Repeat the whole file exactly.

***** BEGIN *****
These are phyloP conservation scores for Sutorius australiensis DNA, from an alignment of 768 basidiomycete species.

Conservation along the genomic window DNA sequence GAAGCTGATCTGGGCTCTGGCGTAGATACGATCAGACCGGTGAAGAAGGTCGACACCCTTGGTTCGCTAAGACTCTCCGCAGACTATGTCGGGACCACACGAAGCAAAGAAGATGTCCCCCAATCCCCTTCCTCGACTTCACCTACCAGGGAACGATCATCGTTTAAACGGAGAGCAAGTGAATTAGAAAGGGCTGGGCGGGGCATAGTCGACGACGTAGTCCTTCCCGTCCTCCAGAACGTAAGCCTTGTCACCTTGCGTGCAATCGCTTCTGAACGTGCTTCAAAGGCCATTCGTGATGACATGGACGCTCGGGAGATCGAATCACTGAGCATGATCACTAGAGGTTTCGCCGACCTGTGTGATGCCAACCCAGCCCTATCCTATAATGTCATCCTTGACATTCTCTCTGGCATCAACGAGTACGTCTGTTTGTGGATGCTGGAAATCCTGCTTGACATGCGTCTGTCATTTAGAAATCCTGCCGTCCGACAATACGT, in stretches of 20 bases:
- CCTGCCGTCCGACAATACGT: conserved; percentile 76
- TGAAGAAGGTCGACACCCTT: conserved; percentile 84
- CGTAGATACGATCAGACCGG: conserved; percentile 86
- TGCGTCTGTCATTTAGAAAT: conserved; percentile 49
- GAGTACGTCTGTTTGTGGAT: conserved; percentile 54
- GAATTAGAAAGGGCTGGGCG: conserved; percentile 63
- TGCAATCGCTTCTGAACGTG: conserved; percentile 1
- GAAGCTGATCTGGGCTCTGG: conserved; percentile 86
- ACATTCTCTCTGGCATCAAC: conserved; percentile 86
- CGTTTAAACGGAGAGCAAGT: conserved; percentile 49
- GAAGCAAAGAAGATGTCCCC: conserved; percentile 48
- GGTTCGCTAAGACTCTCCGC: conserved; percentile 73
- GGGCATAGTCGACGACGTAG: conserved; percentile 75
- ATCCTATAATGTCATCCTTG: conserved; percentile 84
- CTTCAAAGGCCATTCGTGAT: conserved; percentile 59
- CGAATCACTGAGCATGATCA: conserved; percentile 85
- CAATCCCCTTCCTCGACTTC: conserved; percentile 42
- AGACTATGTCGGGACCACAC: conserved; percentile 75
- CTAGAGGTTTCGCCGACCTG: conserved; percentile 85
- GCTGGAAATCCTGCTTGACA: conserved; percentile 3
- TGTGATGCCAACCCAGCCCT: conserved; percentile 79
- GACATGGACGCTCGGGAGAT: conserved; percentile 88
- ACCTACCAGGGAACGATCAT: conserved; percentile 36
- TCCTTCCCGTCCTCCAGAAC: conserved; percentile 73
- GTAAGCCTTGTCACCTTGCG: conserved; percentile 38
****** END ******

These are phyloP conservation scores for Sutorius australiensis DNA, from an alignment of 768 basidiomycete species.

Conservation along the genomic window DNA sequence GAAGCTGATCTGGGCTCTGGCGTAGATACGATCAGACCGGTGAAGAAGGTCGACACCCTTGGTTCGCTAAGACTCTCCGCAGACTATGTCGGGACCACACGAAGCAAAGAAGATGTCCCCCAATCCCCTTCCTCGACTTCACCTACCAGGGAACGATCATCGTTTAAACGGAGAGCAAGTGAATTAGAAAGGGCTGGGCGGGGCATAGTCGACGACGTAGTCCTTCCCGTCCTCCAGAACGTAAGCCTTGTCACCTTGCGTGCAATCGCTTCTGAACGTGCTTCAAAGGCCATTCGTGATGACATGGACGCTCGGGAGATCGAATCACTGAGCATGATCACTAGAGGTTTCGCCGACCTGTGTGATGCCAACCCAGCCCTATCCTATAATGTCATCCTTGACATTCTCTCTGGCATCAACGAGTACGTCTGTTTGTGGATGCTGGAAATCCTGCTTGACATGCGTCTGTCATTTAGAAATCCTGCCGTCCGACAATACGT, in stretches of 20 bases:
- CCTGCCGTCCGACAATACGT: conserved; percentile 76
- TGAAGAAGGTCGACACCCTT: conserved; percentile 84
- CGTAGATACGATCAGACCGG: conserved; percentile 86
- TGCGTCTGTCATTTAGAAAT: conserved; percentile 49
- GAGTACGTCTGTTTGTGGAT: conserved; percentile 54
- GAATTAGAAAGGGCTGGGCG: conserved; percentile 63
- TGCAATCGCTTCTGAACGTG: conserved; percentile 1
- GAAGCTGATCTGGGCTCTGG: conserved; percentile 86
- ACATTCTCTCTGGCATCAAC: conserved; percentile 86
- CGTTTAAACGGAGAGCAAGT: conserved; percentile 49
- GAAGCAAAGAAGATGTCCCC: conserved; percentile 48
- GGTTCGCTAAGACTCTCCGC: conserved; percentile 73
- GGGCATAGTCGACGACGTAG: conserved; percentile 75
- ATCCTATAATGTCATCCTTG: conserved; percentile 84
- CTTCAAAGGCCATTCGTGAT: conserved; percentile 59
- CGAATCACTGAGCATGATCA: conserved; percentile 85
- CAATCCCCTTCCTCGACTTC: conserved; percentile 42
- AGACTATGTCGGGACCACAC: conserved; percentile 75
- CTAGAGGTTTCGCCGACCTG: conserved; percentile 85
- GCTGGAAATCCTGCTTGACA: conserved; percentile 3
- TGTGATGCCAACCCAGCCCT: conserved; percentile 79
- GACATGGACGCTCGGGAGAT: conserved; percentile 88
- ACCTACCAGGGAACGATCAT: conserved; percentile 36
- TCCTTCCCGTCCTCCAGAAC: conserved; percentile 73
- GTAAGCCTTGTCACCTTGCG: conserved; percentile 38